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Posts Tagged ‘profanity’

VidAngel is a company in the business of “renting” movies that have been filtered to remove objectionable content. I’ve used their service in the past, as I prefer not to watch movies with profanity, sex scenes, and sadistic violence. If you want to better understand my thinking about this, please read my previous article “Should a Novelist Write Characters Who Use Profanity?

Anyhow, VidAngel is now navigating the expected lawsuit brought against them by some big media companies. As far as VidAngel’s fundamental legal arguments, this short video covers it pretty well:

 

ARK — 2 March 2017

 

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That’s a provocative title, I know. The truth is that I don’t actually refuse to read professional book reviews. But I seldom do, and I’m about to explain why.

For one thing, I do have time to read books, and lots of them. But I don’t have time to read a lot of what is written about books.

I’m certain many readers of books don’t read book reviews for that same reason. But not having time in itself is a lame justification for not paying attention to professional book reviews. However, there are also two important reasons why I place limited value on professional book reviews:

  1. First, professional book reviewers make their livings writing book reviews, and that fact colors their writing about the books they read. They have motivation to write what they are ‘supposed’ to write about the latest literary sensation. But also, they have to pan a certain portion of the books they read. If a reviewer likes all the books they read and that’s what they say in their reviews, what use are they? So they have to pooh-pooh a certain number of books to justify their existence.
  2. My second reason won’t matter to many readers, but it explains my motivation for placing a low priority on professional book reviews: Most reviewers have to tow the line on current literary trends. That means they don’t comment on elements of books that I need to know about: Does the book contain explicit sex scenes, sadistic violence, or extensive profanity? (See “Should a Novelist Write Characters Who Use Profanity?“) I told you this point wouldn’t matter to many readers, but it does to me, and professional book reviewers have to ignore such considerations or risk the disdain of mainstream luminaries.

All that said, I will occasionally read a book review in a publication such as The New Yorker, or at least a portion of such a review — often such reviews are insufferably long. But more often I will pay the greatest attention to ratings and reviews on Amazon, where I can find out what I really want to know: Is this a terrible book, and does it contain a lot of swearing? Thanks for letting me know. I’ll find something else to read.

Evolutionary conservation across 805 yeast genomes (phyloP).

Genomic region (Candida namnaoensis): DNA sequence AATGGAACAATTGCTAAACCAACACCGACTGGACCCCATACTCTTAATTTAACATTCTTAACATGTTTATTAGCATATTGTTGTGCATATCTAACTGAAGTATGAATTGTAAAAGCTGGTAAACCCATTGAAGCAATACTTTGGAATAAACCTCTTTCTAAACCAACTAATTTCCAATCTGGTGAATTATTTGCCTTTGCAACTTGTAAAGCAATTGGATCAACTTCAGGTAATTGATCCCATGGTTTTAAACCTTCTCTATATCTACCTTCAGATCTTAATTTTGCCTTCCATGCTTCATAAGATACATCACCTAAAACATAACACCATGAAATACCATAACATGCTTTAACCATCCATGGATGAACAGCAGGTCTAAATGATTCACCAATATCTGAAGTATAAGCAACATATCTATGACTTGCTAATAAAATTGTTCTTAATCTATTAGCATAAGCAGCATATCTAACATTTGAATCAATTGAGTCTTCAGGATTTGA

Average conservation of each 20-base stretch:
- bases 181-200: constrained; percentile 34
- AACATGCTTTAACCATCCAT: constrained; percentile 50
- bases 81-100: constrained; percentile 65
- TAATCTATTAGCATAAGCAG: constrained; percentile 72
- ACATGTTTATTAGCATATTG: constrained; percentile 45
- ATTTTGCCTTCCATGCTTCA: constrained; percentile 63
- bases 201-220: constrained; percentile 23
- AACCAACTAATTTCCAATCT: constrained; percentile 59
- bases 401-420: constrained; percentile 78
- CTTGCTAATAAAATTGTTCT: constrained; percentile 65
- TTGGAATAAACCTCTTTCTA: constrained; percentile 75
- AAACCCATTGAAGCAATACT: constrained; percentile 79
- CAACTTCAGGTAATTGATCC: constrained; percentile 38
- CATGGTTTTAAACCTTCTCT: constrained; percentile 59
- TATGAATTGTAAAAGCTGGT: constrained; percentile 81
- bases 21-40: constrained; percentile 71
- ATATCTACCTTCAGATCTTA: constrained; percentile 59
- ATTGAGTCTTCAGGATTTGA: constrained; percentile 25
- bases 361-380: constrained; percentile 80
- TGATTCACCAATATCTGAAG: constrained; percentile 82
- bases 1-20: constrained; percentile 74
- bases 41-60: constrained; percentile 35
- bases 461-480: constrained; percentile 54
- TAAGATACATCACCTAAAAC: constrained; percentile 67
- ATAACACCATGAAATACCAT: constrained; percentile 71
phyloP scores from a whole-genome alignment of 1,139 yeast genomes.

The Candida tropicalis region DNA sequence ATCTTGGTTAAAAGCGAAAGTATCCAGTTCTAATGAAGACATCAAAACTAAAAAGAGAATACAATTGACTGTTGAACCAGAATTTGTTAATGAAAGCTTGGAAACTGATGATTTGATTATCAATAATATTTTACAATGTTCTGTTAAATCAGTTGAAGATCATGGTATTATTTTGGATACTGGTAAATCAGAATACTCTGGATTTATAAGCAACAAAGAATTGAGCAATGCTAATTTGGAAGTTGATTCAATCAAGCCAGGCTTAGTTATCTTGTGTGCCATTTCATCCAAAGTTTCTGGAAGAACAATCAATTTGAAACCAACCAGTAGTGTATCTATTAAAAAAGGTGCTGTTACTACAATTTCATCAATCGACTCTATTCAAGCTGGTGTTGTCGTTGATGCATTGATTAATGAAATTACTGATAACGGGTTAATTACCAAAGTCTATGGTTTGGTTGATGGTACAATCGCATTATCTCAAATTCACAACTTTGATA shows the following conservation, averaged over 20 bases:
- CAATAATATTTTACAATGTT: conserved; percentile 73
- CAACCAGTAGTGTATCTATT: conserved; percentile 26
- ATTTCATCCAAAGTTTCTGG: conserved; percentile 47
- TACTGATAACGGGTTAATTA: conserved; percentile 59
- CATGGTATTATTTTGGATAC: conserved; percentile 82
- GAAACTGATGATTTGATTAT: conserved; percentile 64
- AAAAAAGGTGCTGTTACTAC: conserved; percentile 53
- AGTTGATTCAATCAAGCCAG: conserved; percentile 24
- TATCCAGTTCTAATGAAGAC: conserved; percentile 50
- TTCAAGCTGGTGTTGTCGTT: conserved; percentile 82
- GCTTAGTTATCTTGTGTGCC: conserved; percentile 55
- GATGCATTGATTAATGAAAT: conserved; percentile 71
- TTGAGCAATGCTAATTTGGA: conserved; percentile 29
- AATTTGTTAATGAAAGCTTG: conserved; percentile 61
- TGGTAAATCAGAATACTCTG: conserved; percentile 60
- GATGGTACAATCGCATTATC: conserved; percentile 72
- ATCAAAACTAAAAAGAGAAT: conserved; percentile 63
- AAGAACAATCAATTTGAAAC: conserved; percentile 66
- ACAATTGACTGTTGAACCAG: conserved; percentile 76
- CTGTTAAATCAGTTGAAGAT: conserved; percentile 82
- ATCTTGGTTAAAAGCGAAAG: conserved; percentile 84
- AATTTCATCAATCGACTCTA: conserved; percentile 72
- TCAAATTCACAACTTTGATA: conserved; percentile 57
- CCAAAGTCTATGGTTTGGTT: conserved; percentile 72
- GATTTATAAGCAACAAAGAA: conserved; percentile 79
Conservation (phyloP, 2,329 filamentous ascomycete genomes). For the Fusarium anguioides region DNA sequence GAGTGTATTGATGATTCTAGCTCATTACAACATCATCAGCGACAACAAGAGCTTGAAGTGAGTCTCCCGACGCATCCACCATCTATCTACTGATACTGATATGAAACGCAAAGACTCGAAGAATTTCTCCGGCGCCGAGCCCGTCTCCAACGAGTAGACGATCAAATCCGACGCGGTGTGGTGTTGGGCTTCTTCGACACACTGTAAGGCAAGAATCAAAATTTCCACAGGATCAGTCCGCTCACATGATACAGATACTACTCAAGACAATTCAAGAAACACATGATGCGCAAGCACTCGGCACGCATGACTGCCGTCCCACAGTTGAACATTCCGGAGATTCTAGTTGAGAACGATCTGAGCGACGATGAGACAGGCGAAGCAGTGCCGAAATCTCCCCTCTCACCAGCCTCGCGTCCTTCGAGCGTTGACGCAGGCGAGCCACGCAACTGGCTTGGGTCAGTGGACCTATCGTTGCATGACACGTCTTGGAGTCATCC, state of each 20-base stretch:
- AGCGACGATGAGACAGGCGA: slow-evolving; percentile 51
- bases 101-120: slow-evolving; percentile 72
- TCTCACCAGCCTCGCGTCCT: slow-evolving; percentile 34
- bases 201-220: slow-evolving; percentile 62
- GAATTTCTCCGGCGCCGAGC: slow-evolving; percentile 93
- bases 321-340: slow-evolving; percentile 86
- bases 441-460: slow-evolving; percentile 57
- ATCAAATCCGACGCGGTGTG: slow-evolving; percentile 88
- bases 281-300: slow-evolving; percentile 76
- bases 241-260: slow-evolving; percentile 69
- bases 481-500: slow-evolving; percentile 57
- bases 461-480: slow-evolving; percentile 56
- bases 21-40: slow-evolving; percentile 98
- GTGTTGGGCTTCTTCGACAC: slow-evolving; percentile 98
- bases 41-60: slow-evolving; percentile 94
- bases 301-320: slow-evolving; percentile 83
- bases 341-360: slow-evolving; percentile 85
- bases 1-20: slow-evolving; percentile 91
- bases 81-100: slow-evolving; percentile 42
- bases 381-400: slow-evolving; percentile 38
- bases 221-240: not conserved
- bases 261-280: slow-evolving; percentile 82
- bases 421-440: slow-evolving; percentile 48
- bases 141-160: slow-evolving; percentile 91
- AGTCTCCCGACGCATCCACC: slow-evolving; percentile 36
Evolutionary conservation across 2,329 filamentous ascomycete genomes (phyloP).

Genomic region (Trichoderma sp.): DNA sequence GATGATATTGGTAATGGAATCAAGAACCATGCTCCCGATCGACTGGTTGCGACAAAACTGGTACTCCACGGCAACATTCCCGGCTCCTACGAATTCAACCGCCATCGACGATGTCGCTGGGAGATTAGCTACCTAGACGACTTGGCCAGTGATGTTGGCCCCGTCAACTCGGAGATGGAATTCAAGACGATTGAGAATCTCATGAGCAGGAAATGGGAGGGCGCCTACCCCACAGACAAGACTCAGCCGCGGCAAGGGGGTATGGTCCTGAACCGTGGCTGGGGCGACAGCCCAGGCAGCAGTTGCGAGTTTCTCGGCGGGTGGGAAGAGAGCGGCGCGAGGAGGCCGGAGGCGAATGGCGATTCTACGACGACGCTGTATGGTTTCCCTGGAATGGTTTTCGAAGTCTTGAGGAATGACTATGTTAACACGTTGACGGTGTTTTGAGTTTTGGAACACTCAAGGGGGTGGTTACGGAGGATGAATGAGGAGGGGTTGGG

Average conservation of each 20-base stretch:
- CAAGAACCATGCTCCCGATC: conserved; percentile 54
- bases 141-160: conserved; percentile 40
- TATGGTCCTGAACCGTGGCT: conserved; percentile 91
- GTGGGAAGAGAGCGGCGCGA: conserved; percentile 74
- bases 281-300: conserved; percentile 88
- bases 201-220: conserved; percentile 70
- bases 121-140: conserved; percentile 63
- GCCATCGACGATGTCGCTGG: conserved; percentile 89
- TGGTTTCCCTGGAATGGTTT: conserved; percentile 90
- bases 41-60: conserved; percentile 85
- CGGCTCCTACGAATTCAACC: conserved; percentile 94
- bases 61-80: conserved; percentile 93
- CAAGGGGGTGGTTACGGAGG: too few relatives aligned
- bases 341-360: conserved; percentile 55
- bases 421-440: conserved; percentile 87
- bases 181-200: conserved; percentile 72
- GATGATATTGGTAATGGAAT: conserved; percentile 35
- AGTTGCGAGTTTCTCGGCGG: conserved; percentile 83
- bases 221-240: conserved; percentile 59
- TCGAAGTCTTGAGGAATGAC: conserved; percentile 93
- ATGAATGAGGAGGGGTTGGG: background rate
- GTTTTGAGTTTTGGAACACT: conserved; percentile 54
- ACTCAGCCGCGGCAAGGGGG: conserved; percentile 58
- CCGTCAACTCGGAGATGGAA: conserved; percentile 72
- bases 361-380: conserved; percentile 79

ARK — 18 August 2014

 

 

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I ran across the following passage from Kurt Vonnegut’s Palm Sunday: An Autobiographical Collage (1999), a passage which in turn is from a letter Vonnegut wrote to someone who objected to one of his novels:

If you were to bother to read my books, to behave as educated persons would, you would learn that they are not sexy, and do not argue in favor of wildness of any kind. They beg that people be kinder and more responsible than they often are. It is true that some of the characters speak coarsely. That is because people speak coarsely in real life. Especially soldiers and hardworking men speak coarsely, and even our most sheltered children know that. And we all know, too, that those words really don’t damage children much. They didn’t damage us when we were young. It was evil deeds and lying that hurt us.

I see some good reasoning here. Recently, someone took offense because a racist character in one of my stories used a racial slur. I was puzzled as to what else I could have done, as the scene in question took place among a group of young white boys in the southern U.S. in the mid-1960s, and there is no doubt that a racist teenager would have used a racial slur, however reprehensible that might have been.

For me as a writer, though, the issue of profanity presents a dilemma — I mean profanity that relates to sex and other bodily functions. I want my stories to be believable, but I don’t use profanity in my daily life (well, ‘hardly ever,’ as the Captain of the Pinafore might say) and neither do my Christian friends or family members. I don’t wish to influence anyone else to use profanity and I don’t wish to be influenced to use profanity by the content I consume. So for the most part, I prefer to use strategies that allow me to write fictional accounts that don’t (or hardly ever) involve profanity.

As far as what I read, I have read Vonnegut in the past, as well as many other popular and literary authors. I read fiction every day and love it. I have frequently abandoned a novel because of the profanity of the narrator or a character. On the other hand, I have sometimes tolerated a certain level of coarse language in order to benefit from an otherwise excellent piece of fiction.

ARK — 22 September 2013

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